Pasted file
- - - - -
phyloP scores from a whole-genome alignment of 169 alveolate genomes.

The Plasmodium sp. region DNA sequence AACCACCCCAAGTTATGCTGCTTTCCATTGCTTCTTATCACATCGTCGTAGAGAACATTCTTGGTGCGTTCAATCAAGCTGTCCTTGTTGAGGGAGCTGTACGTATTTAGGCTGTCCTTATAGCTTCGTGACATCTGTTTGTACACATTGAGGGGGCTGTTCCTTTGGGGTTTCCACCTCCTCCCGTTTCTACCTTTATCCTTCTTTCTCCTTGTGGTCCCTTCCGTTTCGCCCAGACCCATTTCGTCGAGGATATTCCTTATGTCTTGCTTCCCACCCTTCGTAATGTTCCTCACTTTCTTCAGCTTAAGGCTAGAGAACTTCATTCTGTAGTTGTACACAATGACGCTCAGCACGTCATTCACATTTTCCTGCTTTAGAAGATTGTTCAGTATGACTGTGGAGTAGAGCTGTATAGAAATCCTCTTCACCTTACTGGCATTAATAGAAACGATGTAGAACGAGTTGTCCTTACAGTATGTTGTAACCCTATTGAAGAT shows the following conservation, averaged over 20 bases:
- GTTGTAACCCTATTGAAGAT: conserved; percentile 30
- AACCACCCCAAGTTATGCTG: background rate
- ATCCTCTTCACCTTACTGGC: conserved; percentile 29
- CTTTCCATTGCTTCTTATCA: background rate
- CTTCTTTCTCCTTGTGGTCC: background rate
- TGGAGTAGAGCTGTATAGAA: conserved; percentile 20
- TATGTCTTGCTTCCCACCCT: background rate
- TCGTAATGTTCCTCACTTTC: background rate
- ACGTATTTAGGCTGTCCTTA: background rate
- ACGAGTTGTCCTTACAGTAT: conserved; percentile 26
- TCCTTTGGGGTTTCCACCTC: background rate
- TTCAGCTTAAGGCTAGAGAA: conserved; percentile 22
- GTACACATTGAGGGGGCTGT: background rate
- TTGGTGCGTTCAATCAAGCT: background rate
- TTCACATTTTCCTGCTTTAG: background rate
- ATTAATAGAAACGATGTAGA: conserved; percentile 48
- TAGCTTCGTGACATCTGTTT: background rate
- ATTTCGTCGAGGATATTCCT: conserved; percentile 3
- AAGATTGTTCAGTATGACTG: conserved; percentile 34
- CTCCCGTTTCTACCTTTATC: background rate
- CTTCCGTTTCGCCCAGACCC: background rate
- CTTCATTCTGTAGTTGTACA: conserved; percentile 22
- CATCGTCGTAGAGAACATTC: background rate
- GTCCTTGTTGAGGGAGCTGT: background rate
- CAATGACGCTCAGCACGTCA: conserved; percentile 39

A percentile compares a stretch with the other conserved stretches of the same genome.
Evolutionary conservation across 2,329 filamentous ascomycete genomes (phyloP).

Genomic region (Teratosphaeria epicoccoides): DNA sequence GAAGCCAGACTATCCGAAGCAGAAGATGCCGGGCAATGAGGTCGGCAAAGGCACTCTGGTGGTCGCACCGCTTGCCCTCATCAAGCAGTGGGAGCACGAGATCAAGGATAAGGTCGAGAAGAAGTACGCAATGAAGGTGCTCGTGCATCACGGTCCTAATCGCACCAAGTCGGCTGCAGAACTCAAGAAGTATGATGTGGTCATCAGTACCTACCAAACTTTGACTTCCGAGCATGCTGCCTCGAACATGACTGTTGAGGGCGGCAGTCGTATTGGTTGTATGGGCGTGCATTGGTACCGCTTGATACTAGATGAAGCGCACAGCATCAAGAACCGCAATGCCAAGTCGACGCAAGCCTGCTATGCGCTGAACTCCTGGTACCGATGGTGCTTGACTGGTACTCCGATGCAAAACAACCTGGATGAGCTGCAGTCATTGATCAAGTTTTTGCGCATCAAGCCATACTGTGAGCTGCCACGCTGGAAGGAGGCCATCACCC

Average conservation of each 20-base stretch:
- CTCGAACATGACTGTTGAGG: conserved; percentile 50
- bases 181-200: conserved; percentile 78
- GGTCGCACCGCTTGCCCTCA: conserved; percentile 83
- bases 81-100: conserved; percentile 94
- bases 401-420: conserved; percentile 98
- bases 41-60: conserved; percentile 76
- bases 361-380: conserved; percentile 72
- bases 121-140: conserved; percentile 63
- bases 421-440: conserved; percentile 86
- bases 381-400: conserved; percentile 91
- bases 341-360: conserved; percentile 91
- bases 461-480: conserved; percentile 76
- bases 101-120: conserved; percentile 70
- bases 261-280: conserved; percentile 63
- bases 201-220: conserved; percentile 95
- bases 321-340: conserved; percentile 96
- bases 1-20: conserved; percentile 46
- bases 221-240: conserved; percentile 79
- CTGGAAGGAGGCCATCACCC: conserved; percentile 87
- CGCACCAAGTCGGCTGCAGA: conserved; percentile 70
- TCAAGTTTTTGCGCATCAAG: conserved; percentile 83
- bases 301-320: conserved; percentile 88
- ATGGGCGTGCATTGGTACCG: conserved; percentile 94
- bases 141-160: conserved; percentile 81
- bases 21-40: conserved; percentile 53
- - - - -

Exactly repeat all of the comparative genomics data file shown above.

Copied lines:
phyloP scores from a whole-genome alignment of 169 alveolate genomes.

The Plasmodium sp. region DNA sequence AACCACCCCAAGTTATGCTGCTTTCCATTGCTTCTTATCACATCGTCGTAGAGAACATTCTTGGTGCGTTCAATCAAGCTGTCCTTGTTGAGGGAGCTGTACGTATTTAGGCTGTCCTTATAGCTTCGTGACATCTGTTTGTACACATTGAGGGGGCTGTTCCTTTGGGGTTTCCACCTCCTCCCGTTTCTACCTTTATCCTTCTTTCTCCTTGTGGTCCCTTCCGTTTCGCCCAGACCCATTTCGTCGAGGATATTCCTTATGTCTTGCTTCCCACCCTTCGTAATGTTCCTCACTTTCTTCAGCTTAAGGCTAGAGAACTTCATTCTGTAGTTGTACACAATGACGCTCAGCACGTCATTCACATTTTCCTGCTTTAGAAGATTGTTCAGTATGACTGTGGAGTAGAGCTGTATAGAAATCCTCTTCACCTTACTGGCATTAATAGAAACGATGTAGAACGAGTTGTCCTTACAGTATGTTGTAACCCTATTGAAGAT shows the following conservation, averaged over 20 bases:
- GTTGTAACCCTATTGAAGAT: conserved; percentile 30
- AACCACCCCAAGTTATGCTG: background rate
- ATCCTCTTCACCTTACTGGC: conserved; percentile 29
- CTTTCCATTGCTTCTTATCA: background rate
- CTTCTTTCTCCTTGTGGTCC: background rate
- TGGAGTAGAGCTGTATAGAA: conserved; percentile 20
- TATGTCTTGCTTCCCACCCT: background rate
- TCGTAATGTTCCTCACTTTC: background rate
- ACGTATTTAGGCTGTCCTTA: background rate
- ACGAGTTGTCCTTACAGTAT: conserved; percentile 26
- TCCTTTGGGGTTTCCACCTC: background rate
- TTCAGCTTAAGGCTAGAGAA: conserved; percentile 22
- GTACACATTGAGGGGGCTGT: background rate
- TTGGTGCGTTCAATCAAGCT: background rate
- TTCACATTTTCCTGCTTTAG: background rate
- ATTAATAGAAACGATGTAGA: conserved; percentile 48
- TAGCTTCGTGACATCTGTTT: background rate
- ATTTCGTCGAGGATATTCCT: conserved; percentile 3
- AAGATTGTTCAGTATGACTG: conserved; percentile 34
- CTCCCGTTTCTACCTTTATC: background rate
- CTTCCGTTTCGCCCAGACCC: background rate
- CTTCATTCTGTAGTTGTACA: conserved; percentile 22
- CATCGTCGTAGAGAACATTC: background rate
- GTCCTTGTTGAGGGAGCTGT: background rate
- CAATGACGCTCAGCACGTCA: conserved; percentile 39

A percentile compares a stretch with the other conserved stretches of the same genome.
Evolutionary conservation across 2,329 filamentous ascomycete genomes (phyloP).

Genomic region (Teratosphaeria epicoccoides): DNA sequence GAAGCCAGACTATCCGAAGCAGAAGATGCCGGGCAATGAGGTCGGCAAAGGCACTCTGGTGGTCGCACCGCTTGCCCTCATCAAGCAGTGGGAGCACGAGATCAAGGATAAGGTCGAGAAGAAGTACGCAATGAAGGTGCTCGTGCATCACGGTCCTAATCGCACCAAGTCGGCTGCAGAACTCAAGAAGTATGATGTGGTCATCAGTACCTACCAAACTTTGACTTCCGAGCATGCTGCCTCGAACATGACTGTTGAGGGCGGCAGTCGTATTGGTTGTATGGGCGTGCATTGGTACCGCTTGATACTAGATGAAGCGCACAGCATCAAGAACCGCAATGCCAAGTCGACGCAAGCCTGCTATGCGCTGAACTCCTGGTACCGATGGTGCTTGACTGGTACTCCGATGCAAAACAACCTGGATGAGCTGCAGTCATTGATCAAGTTTTTGCGCATCAAGCCATACTGTGAGCTGCCACGCTGGAAGGAGGCCATCACCC

Average conservation of each 20-base stretch:
- CTCGAACATGACTGTTGAGG: conserved; percentile 50
- bases 181-200: conserved; percentile 78
- GGTCGCACCGCTTGCCCTCA: conserved; percentile 83
- bases 81-100: conserved; percentile 94
- bases 401-420: conserved; percentile 98
- bases 41-60: conserved; percentile 76
- bases 361-380: conserved; percentile 72
- bases 121-140: conserved; percentile 63
- bases 421-440: conserved; percentile 86
- bases 381-400: conserved; percentile 91
- bases 341-360: conserved; percentile 91
- bases 461-480: conserved; percentile 76
- bases 101-120: conserved; percentile 70
- bases 261-280: conserved; percentile 63
- bases 201-220: conserved; percentile 95
- bases 321-340: conserved; percentile 96
- bases 1-20: conserved; percentile 46
- bases 221-240: conserved; percentile 79
- CTGGAAGGAGGCCATCACCC: conserved; percentile 87
- CGCACCAAGTCGGCTGCAGA: conserved; percentile 70
- TCAAGTTTTTGCGCATCAAG: conserved; percentile 83
- bases 301-320: conserved; percentile 88
- ATGGGCGTGCATTGGTACCG: conserved; percentile 94
- bases 141-160: conserved; percentile 81
- bases 21-40: conserved; percentile 53